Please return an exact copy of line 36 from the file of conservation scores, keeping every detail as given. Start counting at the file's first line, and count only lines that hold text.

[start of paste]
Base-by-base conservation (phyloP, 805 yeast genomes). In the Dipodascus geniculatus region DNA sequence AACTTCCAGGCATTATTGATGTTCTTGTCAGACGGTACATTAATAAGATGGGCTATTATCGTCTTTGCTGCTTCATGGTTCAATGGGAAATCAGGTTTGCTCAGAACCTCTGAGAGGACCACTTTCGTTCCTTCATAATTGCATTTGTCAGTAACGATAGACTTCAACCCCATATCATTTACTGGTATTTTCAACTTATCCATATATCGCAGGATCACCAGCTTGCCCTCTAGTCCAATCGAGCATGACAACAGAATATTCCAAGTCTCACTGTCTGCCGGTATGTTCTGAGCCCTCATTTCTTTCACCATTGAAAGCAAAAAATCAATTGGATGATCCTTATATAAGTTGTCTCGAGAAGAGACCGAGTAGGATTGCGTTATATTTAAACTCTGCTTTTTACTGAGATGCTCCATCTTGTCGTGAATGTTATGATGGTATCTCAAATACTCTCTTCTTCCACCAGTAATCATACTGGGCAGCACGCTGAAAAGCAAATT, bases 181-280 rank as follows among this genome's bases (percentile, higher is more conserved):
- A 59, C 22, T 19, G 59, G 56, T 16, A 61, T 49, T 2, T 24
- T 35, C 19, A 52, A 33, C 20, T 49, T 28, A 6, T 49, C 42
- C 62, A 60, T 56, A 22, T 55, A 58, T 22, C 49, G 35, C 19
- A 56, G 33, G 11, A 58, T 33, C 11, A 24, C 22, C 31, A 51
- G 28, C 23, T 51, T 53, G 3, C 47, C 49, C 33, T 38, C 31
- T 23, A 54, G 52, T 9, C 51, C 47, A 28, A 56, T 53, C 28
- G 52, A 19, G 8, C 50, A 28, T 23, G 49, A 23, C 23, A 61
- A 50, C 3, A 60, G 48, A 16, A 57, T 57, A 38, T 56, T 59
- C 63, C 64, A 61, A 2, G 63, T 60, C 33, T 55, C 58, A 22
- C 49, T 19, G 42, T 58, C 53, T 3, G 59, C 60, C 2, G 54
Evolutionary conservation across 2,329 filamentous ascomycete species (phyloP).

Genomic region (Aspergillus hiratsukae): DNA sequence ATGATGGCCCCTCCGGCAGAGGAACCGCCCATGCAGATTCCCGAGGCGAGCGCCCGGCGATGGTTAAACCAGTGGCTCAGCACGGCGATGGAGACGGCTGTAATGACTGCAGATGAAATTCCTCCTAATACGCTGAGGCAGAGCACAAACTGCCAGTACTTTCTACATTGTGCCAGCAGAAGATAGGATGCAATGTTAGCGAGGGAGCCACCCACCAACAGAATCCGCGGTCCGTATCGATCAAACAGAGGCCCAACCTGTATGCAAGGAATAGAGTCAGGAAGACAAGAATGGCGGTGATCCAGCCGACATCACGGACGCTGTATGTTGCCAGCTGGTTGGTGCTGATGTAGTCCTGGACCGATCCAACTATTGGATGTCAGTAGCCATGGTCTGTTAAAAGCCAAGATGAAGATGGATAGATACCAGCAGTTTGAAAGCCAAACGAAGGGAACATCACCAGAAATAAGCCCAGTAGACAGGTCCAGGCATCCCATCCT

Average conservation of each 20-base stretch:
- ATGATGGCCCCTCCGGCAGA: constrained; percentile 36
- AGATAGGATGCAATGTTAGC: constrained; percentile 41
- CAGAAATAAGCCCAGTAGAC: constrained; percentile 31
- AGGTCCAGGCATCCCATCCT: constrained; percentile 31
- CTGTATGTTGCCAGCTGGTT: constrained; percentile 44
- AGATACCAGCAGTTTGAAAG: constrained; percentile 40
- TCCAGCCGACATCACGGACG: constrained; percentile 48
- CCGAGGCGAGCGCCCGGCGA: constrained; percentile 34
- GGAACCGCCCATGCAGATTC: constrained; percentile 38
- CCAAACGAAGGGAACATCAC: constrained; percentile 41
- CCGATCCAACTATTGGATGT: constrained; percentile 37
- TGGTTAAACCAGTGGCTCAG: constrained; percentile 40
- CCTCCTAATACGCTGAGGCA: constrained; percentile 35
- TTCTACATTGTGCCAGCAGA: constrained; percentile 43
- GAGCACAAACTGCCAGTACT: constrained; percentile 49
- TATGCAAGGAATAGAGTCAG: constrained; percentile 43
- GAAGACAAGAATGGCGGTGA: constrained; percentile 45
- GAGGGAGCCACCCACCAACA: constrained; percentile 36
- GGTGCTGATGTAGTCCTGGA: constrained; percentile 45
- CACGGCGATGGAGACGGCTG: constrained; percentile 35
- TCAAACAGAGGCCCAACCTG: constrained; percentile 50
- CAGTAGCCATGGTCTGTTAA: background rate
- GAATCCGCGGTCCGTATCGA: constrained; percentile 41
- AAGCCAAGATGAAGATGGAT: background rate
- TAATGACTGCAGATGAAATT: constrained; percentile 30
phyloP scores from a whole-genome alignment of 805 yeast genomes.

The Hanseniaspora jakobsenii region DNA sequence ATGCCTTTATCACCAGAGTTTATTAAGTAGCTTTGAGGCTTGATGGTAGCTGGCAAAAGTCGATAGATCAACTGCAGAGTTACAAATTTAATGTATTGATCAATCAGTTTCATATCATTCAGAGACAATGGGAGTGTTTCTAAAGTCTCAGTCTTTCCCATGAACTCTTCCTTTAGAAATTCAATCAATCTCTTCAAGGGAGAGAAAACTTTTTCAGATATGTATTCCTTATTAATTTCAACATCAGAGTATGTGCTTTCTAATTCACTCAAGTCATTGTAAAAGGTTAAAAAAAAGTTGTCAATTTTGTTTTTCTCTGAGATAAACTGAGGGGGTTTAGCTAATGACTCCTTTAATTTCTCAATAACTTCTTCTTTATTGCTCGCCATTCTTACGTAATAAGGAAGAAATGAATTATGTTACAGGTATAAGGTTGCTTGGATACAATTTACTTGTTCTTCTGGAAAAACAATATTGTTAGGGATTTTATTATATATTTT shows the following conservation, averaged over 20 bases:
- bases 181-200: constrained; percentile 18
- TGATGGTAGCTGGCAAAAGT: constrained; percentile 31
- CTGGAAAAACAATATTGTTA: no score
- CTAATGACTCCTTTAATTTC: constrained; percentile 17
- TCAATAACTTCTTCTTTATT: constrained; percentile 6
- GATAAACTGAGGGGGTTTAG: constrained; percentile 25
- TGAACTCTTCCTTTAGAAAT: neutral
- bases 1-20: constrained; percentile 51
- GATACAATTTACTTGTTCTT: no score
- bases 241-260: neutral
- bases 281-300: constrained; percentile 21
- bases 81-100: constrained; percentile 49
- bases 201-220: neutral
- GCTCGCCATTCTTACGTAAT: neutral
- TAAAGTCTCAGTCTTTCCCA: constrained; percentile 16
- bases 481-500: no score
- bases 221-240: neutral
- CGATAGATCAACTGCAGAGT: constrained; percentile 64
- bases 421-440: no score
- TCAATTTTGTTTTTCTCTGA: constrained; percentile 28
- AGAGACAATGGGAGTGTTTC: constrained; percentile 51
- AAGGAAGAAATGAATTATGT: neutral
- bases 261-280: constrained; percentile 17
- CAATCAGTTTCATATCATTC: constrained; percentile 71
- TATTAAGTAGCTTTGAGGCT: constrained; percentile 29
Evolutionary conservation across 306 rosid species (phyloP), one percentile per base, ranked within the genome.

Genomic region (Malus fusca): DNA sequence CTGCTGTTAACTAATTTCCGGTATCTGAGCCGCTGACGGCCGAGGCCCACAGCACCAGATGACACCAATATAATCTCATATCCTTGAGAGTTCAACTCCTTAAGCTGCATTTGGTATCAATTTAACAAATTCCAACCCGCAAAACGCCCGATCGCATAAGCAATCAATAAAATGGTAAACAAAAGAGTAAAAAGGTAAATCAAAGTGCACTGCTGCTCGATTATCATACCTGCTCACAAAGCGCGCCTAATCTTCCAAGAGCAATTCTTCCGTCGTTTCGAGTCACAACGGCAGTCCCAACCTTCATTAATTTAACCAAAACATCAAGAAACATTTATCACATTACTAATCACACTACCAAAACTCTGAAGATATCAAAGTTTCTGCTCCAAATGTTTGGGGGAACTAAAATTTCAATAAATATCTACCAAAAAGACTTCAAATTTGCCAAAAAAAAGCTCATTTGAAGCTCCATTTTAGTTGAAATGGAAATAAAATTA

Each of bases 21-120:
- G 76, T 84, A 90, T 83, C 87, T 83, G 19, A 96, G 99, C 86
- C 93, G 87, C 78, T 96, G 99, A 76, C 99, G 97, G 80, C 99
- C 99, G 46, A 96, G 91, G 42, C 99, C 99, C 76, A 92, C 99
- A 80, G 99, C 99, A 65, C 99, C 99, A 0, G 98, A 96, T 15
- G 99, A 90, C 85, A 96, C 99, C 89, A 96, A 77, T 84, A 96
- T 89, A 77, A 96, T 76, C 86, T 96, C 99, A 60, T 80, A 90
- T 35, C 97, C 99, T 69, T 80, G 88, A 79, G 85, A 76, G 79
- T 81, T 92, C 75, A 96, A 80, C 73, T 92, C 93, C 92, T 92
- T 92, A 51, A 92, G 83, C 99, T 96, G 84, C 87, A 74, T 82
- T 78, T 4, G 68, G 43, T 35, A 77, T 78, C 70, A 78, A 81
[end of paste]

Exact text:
- CAGTAGCCATGGTCTGTTAA: background rate